Citation:Goozner M (2006) Innovation in Biomedicine: Can Stem Cell Research Lead the Way to Affordability? PLoS Med 3(5): e126. doi:10.1371/journal.pmed.0030126
Published: February 28, 2006
Copyright: © 2006 Merrill Goozner. This is an open-access article distributed under the terms of the Creative Commons Attribution License, which permits unrestricted use, distribution, and reproduction in any medium, provided the original author and source are credited.
Funding:The author received no specific funding for this article.
Competing interests: The author declares that he has no competing interests.
Abbreviations: CCST, California Council on Science and Technology;CIRM, California Institute for Regenerative Medicine;FDA, US Food and Drug Administration;IP, intellectual property
In November 2004, California voters approved a ten-year, US$3 billion stem cell research program to pursue cures for diabetes, Parkinson disease, spinal cord injuries, and other chronic conditions. Campaign organizers also claimed the state would receive royalties from new therapies, economic development in the form of jobs and taxes, and access to cheaper medicines . Once the initiative passed, its proponents sought to scale back unrealistic voter expectations about rapid advances in the field—recent revelations of scientific fraud involving a prominent stem cell scientist will undoubtedly have that effect.
Yet the goal that stem cell therapies resulting from the initiative will be made affordable for state residents remains in place. Toward that end, some California legislators are focusing on how the newly created California Institute for Regenerative Medicine (CIRM) should handle intellectual property (IP) generated by its grants. In August 2005, at CIRM's request, the state-funded California Council on Science and Technology (CCST) recommended that CIRM adopt with minor variations the federal Bayh–Dole system .
The 1980 Bayh–Dole Act gives research institutions the primary responsibility for maximizing the health- and economic-development benefits from government research funding. It encourages researchers or their institutions to patent inventions generated under government grants and transfer the technology to private firms. While the act gives the federal government the power to influence the affordability of the resulting technologies, it has never used this authority. The CCST report, embracing that stance, discouraged efforts to recoup revenue through high licensing fees and postponed a discussion of preferential pricing for state residents . The report suggested such approaches would inevitably hinder the development of the public–private collaborations needed to bring new therapies to market.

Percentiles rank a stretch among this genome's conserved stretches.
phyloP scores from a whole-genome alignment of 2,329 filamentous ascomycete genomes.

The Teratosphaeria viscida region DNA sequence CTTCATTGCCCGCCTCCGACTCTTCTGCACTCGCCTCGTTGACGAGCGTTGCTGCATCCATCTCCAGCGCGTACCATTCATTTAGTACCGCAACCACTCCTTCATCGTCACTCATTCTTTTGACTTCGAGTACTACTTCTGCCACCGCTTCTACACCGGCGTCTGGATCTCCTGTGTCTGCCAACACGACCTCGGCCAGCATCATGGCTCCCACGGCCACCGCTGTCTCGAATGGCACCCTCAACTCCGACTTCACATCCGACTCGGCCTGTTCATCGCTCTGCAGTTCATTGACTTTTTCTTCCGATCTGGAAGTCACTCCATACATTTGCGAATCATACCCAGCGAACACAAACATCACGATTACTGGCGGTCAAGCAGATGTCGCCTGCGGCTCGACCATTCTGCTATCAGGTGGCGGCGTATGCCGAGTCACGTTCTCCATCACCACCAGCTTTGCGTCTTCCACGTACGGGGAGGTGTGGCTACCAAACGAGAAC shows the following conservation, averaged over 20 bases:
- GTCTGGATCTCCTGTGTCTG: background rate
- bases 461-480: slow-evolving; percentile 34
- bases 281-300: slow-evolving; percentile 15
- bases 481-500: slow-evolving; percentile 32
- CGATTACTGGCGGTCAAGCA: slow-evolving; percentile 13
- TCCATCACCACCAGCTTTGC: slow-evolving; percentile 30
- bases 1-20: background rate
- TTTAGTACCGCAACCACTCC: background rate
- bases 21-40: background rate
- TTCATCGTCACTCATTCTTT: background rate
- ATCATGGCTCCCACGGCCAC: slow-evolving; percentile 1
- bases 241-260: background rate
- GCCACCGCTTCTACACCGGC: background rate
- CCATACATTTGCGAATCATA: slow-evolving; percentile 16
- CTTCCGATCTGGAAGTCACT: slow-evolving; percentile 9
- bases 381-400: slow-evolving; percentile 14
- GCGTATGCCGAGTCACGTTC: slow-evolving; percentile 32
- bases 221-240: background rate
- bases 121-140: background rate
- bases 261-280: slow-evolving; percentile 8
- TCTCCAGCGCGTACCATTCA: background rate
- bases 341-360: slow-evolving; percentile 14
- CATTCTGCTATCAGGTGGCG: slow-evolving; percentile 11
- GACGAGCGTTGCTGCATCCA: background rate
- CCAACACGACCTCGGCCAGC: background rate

While regional governments frequently fund biomedical research in Europe, California is the first state in the United States to embark on a large-scale program. The size of its commitment suggests that the state will be a major patron of stem cell research for years to come. This gives California a unique opportunity to create a climate that will not only be hospitable to innovation but also simultaneously deliver affordable medicine. The state government can do this by redefining how government, medical researchers, and the private sector interact. In doing so, it could serve as a model for reforming the US and global biomedical innovation systems.
Change is necessary for two reasons. First, under the current system, new technologies, no matter how marginally effective, come to market at the highest prices. These advancing medical technologies are a major cause of rapidly rising health-care spending throughout the industrial world. Second, biomedical innovation in the US, long considered the global leader, has slowed markedly in the past half decade. Despite escalating research spending in the public and private sectors, the number of new drugs and biologics recently approved by the US Food and Drug Administration (FDA) has fallen below previous eras (Figures 1 and 2). And those new therapies that have been approved tend to have less significance than medical advances of the past. While the popular press excitedly reports that breakthroughs in nanomedicine, targeted therapeutics, and genomic medicine are just around the corner, applications to launch clinical trials have fallen well below the levels of the early 1990s (Figure 3). Something beyond the usual culprit—higher failure rates—is at work .
Asterisk indicates that new biologics applications were included in data for the first time. (Source: FDA, http://www.fda.gov/cder/rdmt/numofndareccy.htm)
*Priority NMEs are new molecular entities that represent a significant improvement compared with marketed products in the treatment, diagnosis, or prevention of a disease.
**Standard NMEs are new new molecular entities that appear to have therapeutic qualities similar to those of one or more already marketed drugs.
***Data through Nov 30, 2005.
Note that in 2004, the FDA began including biologics in with its new drug approval data. These data have been excluded from this chart. In 2004, there were four priority biologics and one standard biologic approved by the FDA; in 2005 through November 30, 2005, there was one priority biologic and no standard biologics approved by the agency.